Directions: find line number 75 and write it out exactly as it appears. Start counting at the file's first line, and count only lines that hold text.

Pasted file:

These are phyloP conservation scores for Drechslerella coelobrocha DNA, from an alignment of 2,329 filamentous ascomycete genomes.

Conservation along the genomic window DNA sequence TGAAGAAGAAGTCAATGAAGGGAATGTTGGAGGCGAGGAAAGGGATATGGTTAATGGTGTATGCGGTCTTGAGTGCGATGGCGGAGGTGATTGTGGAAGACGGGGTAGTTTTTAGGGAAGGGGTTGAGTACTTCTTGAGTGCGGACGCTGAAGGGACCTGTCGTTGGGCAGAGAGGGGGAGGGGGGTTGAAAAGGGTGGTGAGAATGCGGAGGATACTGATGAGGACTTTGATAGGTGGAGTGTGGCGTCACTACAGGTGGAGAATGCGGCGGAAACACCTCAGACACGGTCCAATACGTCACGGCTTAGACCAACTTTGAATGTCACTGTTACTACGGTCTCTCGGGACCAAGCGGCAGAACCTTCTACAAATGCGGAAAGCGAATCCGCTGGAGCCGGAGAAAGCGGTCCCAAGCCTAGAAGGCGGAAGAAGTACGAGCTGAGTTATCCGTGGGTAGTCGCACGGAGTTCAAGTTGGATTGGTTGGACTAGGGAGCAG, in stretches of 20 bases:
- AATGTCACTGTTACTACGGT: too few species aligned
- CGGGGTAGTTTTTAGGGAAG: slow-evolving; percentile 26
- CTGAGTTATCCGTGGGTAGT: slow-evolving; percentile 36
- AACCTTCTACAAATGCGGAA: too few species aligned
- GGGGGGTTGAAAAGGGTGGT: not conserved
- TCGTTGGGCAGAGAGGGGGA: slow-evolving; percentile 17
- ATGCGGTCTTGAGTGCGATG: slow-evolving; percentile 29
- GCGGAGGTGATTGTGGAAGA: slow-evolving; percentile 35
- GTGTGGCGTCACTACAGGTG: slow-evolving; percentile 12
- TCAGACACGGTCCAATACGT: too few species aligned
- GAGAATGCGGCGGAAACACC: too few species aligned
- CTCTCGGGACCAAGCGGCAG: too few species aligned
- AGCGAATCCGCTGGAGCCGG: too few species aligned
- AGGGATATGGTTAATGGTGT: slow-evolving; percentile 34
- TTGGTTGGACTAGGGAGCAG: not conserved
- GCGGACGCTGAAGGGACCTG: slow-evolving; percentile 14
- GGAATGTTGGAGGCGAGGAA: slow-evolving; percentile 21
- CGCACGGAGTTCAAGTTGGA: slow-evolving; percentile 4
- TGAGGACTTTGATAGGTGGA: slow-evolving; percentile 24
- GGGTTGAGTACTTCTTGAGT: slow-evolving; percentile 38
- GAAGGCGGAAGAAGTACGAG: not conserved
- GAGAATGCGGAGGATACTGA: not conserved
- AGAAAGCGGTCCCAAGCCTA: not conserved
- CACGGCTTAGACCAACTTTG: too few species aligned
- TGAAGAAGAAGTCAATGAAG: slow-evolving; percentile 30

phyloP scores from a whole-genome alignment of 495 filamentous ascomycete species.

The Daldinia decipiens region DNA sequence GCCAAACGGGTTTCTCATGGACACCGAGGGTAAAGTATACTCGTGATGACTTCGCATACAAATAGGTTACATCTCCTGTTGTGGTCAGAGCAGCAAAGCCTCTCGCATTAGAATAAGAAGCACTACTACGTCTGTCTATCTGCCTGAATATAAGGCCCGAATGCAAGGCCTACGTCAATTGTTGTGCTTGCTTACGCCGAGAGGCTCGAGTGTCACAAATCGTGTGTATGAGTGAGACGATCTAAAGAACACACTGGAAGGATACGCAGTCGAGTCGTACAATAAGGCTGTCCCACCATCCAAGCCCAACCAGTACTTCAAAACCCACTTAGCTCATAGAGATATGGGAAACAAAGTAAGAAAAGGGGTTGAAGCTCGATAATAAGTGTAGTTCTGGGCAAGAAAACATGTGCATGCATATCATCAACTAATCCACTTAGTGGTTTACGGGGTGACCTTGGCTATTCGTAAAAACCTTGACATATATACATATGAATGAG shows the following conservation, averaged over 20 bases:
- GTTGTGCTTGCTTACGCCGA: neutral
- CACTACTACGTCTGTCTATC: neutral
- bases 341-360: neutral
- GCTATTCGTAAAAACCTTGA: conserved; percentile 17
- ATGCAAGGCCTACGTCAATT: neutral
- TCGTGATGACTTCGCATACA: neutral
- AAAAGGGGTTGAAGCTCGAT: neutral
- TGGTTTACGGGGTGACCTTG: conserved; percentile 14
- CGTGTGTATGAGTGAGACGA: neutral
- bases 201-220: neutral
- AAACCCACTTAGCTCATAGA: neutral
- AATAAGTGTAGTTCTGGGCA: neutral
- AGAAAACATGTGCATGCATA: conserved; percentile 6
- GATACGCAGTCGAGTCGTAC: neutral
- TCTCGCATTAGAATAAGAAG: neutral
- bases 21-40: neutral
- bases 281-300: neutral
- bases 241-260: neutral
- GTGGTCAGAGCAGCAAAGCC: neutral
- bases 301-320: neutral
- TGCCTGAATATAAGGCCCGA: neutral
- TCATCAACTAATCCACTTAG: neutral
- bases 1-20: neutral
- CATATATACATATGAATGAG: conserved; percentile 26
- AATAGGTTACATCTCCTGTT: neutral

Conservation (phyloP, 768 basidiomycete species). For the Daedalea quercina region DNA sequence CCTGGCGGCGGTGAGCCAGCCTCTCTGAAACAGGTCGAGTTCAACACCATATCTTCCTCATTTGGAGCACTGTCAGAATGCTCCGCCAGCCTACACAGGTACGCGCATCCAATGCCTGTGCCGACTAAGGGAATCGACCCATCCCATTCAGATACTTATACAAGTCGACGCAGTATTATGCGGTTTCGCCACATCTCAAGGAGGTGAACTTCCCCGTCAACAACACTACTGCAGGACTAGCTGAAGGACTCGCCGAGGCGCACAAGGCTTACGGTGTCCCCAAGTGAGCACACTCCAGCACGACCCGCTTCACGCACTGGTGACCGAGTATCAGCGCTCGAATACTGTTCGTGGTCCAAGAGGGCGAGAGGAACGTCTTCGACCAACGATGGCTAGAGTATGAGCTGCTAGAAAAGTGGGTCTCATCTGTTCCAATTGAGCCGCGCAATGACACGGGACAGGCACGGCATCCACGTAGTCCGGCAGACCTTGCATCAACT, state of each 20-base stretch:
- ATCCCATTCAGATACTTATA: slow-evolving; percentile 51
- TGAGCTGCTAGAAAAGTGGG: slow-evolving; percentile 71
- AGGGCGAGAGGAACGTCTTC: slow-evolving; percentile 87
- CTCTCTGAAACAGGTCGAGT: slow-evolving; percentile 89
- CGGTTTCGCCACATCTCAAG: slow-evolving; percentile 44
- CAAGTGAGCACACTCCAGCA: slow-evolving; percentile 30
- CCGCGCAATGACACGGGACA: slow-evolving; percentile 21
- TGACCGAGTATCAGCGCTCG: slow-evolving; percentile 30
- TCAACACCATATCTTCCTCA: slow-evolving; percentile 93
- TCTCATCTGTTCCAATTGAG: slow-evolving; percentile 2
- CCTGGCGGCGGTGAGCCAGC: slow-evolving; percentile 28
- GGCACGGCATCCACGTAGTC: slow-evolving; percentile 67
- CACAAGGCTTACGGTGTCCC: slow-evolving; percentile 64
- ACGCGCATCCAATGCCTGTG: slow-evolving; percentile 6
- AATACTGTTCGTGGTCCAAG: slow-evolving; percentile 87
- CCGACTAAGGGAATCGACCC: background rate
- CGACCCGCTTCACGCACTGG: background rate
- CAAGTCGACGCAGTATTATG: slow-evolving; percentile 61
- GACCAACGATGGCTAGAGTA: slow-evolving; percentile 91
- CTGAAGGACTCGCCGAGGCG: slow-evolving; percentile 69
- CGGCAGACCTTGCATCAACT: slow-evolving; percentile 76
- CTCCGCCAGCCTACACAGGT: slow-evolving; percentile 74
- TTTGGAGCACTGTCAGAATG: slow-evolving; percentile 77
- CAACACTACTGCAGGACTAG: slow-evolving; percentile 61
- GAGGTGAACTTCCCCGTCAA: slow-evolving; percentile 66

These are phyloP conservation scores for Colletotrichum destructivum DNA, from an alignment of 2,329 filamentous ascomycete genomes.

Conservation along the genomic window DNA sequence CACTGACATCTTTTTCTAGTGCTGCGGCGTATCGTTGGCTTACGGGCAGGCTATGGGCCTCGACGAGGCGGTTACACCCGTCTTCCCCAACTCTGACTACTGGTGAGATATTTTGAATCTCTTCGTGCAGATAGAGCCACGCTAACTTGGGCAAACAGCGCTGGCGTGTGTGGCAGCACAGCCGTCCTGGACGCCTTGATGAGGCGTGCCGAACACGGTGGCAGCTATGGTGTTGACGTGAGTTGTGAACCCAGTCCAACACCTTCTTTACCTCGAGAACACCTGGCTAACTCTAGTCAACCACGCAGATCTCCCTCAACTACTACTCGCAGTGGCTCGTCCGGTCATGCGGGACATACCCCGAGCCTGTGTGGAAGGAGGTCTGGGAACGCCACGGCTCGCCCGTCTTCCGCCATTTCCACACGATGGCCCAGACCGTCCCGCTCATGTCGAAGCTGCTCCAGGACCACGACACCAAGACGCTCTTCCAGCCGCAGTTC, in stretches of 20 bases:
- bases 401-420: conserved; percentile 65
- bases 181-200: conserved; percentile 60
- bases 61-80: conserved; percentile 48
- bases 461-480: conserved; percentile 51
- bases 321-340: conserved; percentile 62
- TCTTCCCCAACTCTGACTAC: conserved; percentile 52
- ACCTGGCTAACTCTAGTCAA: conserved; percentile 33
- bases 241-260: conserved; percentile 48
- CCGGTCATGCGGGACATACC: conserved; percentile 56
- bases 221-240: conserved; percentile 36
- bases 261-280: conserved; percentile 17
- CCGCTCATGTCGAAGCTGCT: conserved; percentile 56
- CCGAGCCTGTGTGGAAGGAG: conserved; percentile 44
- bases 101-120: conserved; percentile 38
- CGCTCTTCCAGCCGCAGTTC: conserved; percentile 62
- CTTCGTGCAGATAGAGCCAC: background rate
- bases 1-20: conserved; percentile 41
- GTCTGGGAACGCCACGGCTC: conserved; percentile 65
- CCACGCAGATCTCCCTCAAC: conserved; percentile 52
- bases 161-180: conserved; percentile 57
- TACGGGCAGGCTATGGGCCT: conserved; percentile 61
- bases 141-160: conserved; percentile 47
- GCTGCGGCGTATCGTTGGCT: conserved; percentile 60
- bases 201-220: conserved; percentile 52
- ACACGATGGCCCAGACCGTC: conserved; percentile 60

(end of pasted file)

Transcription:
- CTGAAGGACTCGCCGAGGCG: slow-evolving; percentile 69